Newly proposed Illinois legislative maps already being blasted as inaccurate, unfair

Newly proposed legislative maps that were drawn by the General Assembly's Democratic majority and that would shape the state House and state Senate for the next decade already are coming under fire from Republicans and independent organizations.

Illinois Senate Republican Leader Dan McConchie of Hawthorn Woods blasted the maps for what he called a lack of fine detail that makes it difficult to determine in what district some homes sit.

McConchie also faulted the mapmakers for stretching some Republican-held swing districts so they cover more conservative-leaning areas - a move that helps solidify Democratic representation in neighboring districts.

Voters should be picking their representatives, McConchie said, "not the other way around."

Criticism also came from an alliance of 13 groups that advocate for good government, racial equality and other causes. With members including the League of Women Voters and the Better Government Association, the coalition decried the mapmakers' use of population estimates rather than actual census figures, saying the process undercounted Illinoisans by tens of thousands of people.

"The decisions by our current lawmakers will disenfranchise tens of thousands of voices for a decade by creating representative maps that do not include them," the groups said in a joint statement. "Everyone should count. Everyone deserves representation."

The proposed maps were released Friday night. They can be viewed at and

Redistricting occurs every 10 years after the national census. States are required to draw new boundaries for legislative districts in response to shifts in population.

The number of Illinois' legislators - 59 senators and 118 representatives - doesn't change, only the boundaries of their districts.

The Illinois constitution doesn't specify what data lawmakers are to use when redrawing maps, although they have traditionally relied on final census figures.

Delays in the 2020 census caused by the COVID-19 pandemic and other issues mean the official, block-level census numbers won't be available until Aug. 16, weeks after the June 30 deadline set in the state constitution for completing the redistricting process.

As such, state Democrats relied on other data, including the Census Bureau's American Community Survey, to draw the proposed maps. That survey is based on a sample of households around the country.

The maps also incorporate suggestions gathered during public hearings held across the state.

It's up to the General Assembly to approve district boundaries. If lawmakers don't meet the June 30 deadline, a bipartisan commission could take over the process.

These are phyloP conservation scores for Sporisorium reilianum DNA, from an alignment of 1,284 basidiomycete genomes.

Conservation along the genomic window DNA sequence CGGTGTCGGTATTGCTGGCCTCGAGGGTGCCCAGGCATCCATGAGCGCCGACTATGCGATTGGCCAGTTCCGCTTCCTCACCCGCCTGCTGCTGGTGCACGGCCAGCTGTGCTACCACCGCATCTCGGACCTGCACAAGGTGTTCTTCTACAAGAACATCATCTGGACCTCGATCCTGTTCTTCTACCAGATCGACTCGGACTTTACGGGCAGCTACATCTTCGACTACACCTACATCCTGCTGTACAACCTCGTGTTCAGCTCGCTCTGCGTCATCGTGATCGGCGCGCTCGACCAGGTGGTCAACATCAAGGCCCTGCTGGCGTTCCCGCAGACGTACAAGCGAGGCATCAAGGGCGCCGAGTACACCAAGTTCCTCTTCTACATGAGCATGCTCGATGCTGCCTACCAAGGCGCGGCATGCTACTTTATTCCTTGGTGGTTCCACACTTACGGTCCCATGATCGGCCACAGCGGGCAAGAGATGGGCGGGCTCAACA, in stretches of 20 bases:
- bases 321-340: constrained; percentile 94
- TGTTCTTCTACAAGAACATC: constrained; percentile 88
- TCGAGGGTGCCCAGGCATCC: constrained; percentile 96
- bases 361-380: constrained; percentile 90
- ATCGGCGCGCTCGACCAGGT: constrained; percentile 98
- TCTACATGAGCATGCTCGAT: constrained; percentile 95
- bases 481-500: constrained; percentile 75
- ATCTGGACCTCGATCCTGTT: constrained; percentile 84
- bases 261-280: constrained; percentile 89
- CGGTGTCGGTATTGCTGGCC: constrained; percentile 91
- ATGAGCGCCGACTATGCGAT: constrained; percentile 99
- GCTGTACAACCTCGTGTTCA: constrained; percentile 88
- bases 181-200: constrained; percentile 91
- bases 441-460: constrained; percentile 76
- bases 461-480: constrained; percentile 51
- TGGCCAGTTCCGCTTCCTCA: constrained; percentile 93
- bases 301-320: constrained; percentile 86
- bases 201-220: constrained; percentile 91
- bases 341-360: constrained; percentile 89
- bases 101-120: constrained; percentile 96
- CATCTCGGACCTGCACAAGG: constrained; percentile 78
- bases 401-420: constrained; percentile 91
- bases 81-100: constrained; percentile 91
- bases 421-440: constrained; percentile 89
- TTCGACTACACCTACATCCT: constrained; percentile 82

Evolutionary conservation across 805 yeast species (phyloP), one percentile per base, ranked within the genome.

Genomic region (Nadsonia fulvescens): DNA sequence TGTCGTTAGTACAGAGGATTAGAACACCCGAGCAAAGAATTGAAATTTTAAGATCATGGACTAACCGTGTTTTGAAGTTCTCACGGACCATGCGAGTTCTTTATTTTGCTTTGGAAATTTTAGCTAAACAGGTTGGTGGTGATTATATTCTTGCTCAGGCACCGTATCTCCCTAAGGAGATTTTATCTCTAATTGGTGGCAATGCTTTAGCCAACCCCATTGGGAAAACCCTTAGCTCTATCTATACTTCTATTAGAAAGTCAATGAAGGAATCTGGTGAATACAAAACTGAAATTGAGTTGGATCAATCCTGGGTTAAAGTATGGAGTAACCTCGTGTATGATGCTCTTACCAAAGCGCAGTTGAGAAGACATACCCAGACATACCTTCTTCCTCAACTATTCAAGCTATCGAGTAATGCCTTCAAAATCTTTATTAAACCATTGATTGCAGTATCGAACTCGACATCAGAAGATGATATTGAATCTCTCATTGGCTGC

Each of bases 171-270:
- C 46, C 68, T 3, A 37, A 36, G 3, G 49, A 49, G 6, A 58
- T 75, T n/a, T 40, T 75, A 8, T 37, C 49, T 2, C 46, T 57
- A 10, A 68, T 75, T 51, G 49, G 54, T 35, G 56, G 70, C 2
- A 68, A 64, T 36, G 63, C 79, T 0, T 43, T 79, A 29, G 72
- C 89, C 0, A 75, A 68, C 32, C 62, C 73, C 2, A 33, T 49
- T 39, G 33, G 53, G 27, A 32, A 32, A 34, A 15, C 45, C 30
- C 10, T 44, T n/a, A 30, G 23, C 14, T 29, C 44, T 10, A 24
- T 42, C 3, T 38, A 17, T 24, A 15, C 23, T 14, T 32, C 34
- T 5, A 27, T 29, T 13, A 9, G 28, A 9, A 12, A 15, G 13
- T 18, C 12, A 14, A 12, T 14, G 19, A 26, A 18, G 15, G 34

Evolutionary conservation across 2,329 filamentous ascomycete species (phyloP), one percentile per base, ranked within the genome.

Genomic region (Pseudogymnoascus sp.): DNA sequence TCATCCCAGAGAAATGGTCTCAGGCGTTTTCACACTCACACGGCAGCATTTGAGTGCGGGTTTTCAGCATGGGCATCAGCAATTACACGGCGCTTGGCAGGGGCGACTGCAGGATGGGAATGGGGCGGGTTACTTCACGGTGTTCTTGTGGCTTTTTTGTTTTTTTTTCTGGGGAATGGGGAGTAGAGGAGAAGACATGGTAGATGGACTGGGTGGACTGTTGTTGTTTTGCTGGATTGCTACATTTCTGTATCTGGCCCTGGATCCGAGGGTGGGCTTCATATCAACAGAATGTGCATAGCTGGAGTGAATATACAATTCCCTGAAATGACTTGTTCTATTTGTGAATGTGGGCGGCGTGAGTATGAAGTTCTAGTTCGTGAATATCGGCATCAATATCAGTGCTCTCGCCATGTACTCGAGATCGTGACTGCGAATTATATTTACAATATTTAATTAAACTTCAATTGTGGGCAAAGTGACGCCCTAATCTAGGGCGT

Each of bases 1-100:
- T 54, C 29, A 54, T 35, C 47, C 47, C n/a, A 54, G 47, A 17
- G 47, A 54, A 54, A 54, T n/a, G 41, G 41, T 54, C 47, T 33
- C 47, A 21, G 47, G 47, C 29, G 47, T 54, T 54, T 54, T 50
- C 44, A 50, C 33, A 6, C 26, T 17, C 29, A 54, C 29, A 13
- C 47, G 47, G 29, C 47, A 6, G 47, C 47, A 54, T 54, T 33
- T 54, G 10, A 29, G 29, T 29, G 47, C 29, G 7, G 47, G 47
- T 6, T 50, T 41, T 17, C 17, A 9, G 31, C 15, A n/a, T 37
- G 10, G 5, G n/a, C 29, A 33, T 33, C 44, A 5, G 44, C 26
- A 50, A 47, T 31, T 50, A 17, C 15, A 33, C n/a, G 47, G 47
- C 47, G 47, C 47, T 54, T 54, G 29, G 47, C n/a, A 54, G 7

Mark Shaw, chairman of the Lake County Republican Party, feels the mapmakers should have waited for the actual population count to draw the maps. The Democrats rushed the project, he said, to maintain control of the process.

"Using approximations or speculations about the populations in certain areas is wrong," Shaw said.

As for the maps themselves, Shaw said he hadn't yet seen versions with definitive boundaries.

"The devil's always in the details," he said.

McConchie said he knows of one district that would go from including parts of two counties to parts of 12 under the proposed map.

"This is not the way democracy is supposed to function," said McConchie, whose 26th Senate District includes parts of Cook, Kane, Lake and McHenry counties.

Republican state Rep. Tom Weber of Lake Villa said the mapmaking process is proof an independent commission should determine district boundaries, not politicians.

"The people of Illinois deserve better," said Weber, whose 64th District includes parts of McHenry and Lake counties.

Democratic state Rep. Stephanie Kifowit of Oswego said she believes legislative staffers worked hard to ensure the maps follow the law, and that the people who shared input during public hearings are represented.

"Now, as a legislator, I'm going to look to make sure that that is what, in fact, happens," said Kifowit, whose 84th House District includes parts of DuPage, Kane, Kendall and Will counties.

The public can provide more feedback during additional hearings this week.

Hearings are set for 4 p.m. Tuesday, 6 p.m. Tuesday, 4 p.m. Wednesday and 6 p.m. Wednesday. In-person and virtual testimony will be accepted. For details, visit

• Daily Herald staff writers Steve Zalusky and JJ Bullock, and Capitol News Illinois contributed to this report.

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Illinois Democrats release proposed new state legislative districts

This is the proposed state Senate redistricting map for Chicago and the suburbs.
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